At the 2001 meeting, Connie Steele, President, asked various Groves members the question: "What does it mean to be a "Groves"?
Here are some of the answers:
Being a "Groves" , for me, is a distinct privilege! I have only attended 2 conferences -- but both experiences have been enriching and stimulating beyond all expectation. Groves is an amazing group of very special people and I look forward to what future experiences will bring!
Interested in family relationships; flexible; collegial; passionate
Getting lifelong friends who always talk about interesting things
You're not only interested in research and theory about families and children and communities, but in social action! Social policy, making changes, learning from people who are making changes that help families.
Groves is a very special family , my tribe, my clan, for me—a group of people who have known and loved me longer than anyone other than my brother and my remaining aunt. People with whom I feel safe to be wholly my self—my emotional self, my spiritual self, my intellectual self. People who have been with me from graduate school to retirement, through children, divorce, remarriage who I know will accept and respect me no matter what. And when I fantasize about whom I would wish to encircle my bed as I die, it would be my Groves family, not just my blood family.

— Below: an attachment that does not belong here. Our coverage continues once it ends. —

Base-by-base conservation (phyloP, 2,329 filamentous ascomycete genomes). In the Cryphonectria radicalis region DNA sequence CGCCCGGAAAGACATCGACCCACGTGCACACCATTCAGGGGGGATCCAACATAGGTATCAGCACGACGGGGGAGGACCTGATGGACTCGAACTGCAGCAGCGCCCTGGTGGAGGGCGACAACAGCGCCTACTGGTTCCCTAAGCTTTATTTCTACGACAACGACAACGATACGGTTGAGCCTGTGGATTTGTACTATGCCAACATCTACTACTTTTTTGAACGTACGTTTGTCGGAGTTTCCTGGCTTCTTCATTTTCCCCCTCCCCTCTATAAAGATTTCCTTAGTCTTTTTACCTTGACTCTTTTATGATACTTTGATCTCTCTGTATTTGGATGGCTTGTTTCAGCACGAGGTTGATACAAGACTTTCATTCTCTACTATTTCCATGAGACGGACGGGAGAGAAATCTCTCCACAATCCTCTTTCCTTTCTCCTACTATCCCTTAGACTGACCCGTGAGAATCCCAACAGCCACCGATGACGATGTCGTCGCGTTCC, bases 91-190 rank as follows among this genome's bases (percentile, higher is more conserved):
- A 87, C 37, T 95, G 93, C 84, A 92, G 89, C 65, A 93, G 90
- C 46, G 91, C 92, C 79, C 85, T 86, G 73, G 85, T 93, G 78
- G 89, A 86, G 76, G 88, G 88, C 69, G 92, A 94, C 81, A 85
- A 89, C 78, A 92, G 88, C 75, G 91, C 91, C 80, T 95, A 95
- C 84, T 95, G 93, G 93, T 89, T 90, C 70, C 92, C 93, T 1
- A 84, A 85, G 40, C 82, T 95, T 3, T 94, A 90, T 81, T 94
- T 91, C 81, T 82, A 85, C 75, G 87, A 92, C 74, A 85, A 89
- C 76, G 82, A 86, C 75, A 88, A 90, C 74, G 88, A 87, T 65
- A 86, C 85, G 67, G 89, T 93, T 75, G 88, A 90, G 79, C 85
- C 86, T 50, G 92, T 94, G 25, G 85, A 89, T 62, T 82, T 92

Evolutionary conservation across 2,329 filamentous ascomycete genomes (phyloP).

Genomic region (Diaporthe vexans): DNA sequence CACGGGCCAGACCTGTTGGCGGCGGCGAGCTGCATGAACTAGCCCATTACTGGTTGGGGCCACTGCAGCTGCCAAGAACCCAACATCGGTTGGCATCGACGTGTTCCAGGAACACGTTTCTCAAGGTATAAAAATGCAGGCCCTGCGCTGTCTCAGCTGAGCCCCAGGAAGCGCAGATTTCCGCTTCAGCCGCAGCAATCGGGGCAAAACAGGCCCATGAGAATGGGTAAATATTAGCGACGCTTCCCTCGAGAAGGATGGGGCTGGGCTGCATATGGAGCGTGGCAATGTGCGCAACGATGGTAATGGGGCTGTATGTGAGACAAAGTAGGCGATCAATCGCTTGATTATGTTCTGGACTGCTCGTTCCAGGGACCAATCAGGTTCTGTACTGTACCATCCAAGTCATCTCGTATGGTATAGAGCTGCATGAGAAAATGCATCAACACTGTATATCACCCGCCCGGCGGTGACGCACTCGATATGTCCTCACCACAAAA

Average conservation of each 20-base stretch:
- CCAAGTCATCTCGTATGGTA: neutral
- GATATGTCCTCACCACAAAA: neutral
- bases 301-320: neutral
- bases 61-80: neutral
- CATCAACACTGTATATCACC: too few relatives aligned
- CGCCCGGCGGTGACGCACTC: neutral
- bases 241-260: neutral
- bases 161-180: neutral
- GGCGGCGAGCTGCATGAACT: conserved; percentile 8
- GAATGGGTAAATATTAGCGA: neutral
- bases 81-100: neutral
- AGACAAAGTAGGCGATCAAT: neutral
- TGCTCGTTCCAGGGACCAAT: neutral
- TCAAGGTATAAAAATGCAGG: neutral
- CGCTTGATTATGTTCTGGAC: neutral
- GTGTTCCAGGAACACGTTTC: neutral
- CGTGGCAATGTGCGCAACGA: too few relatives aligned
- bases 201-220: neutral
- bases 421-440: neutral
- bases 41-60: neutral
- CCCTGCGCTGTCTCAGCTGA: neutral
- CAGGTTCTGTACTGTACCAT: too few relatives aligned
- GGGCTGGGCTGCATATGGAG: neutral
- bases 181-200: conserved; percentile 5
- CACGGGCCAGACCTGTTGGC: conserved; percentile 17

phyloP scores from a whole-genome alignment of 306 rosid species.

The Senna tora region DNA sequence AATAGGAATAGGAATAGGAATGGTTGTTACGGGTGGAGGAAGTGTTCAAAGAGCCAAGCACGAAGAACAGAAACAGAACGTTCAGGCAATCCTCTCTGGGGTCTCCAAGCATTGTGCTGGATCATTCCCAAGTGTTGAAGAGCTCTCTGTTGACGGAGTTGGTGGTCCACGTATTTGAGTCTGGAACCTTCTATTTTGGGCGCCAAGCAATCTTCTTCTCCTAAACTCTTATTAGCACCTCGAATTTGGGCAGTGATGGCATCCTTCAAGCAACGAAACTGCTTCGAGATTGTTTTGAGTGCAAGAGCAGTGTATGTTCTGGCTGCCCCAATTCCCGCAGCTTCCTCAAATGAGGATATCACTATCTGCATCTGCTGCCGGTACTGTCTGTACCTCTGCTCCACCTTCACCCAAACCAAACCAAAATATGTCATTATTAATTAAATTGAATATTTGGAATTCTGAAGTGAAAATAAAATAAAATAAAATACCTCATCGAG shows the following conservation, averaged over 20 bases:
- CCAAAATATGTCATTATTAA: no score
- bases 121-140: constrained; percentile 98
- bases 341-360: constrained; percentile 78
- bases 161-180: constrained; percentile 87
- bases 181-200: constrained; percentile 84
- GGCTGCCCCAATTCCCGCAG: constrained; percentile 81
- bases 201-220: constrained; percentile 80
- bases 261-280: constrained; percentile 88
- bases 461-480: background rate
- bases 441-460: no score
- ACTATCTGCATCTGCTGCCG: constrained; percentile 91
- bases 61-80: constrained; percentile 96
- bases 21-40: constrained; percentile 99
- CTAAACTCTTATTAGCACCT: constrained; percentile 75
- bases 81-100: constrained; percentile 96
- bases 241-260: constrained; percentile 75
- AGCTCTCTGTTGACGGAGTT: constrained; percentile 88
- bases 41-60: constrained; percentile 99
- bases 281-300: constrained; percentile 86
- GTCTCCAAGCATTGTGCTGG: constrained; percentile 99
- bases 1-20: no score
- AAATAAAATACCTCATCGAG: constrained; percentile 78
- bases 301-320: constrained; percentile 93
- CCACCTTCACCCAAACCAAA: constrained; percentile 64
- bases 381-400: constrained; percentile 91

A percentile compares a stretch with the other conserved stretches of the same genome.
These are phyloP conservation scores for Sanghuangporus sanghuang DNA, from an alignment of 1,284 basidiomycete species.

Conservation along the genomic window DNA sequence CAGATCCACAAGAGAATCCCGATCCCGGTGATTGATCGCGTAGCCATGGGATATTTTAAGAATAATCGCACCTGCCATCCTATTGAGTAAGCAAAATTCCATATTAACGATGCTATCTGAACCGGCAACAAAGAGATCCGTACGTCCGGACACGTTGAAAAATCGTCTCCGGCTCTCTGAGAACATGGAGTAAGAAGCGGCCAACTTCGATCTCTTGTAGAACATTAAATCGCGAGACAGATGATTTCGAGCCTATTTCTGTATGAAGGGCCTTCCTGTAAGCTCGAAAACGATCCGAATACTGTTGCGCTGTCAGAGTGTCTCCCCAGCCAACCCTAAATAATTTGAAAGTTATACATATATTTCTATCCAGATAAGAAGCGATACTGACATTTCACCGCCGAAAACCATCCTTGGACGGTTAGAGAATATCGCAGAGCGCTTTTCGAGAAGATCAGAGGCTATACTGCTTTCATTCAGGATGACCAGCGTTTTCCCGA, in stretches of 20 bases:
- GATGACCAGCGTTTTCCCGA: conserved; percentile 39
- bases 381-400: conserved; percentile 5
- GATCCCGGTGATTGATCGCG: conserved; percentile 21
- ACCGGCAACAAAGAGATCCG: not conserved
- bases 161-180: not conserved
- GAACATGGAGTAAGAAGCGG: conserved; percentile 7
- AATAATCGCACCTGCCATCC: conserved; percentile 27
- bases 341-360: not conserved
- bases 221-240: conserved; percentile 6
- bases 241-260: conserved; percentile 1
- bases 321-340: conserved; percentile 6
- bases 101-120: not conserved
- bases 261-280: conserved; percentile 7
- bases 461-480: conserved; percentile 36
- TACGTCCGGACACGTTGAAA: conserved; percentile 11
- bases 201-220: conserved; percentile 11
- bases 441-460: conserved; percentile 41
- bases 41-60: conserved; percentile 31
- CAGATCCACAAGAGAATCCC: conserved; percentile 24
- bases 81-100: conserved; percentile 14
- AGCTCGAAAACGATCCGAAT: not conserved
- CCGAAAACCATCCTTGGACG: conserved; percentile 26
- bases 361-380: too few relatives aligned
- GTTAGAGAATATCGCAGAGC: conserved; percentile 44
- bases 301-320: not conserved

Traveling to the borders of my known world, beyond the borders of my discipline in the company of friends. Returning home with images and ideas that broaden and deepen my understanding of the part family plays in the world and in my life.
I think about the year I first attended Groves in San Antonio, where Pauline Boss told the story of her life and my husband said to me "What a true life storyteller she is! Do you belong to this organization?" I said, "No, but I hope I'll be invited to join! Because they care!" And that was obvious when Ellie Macklin appealed for social action to find solutions to the problems of AIDS. That appeal became a book that's still selling! We share the passion of wanting to know about what's happening to families -- not just in the lower 48 but throughout the world. ... It's not just the sharing of research...[it's in] feeling connection with each other and with all those we touch when we have a conference.
Send your contribution of what it means to be a 'Groves' to email@example.com and we'll add it to this page.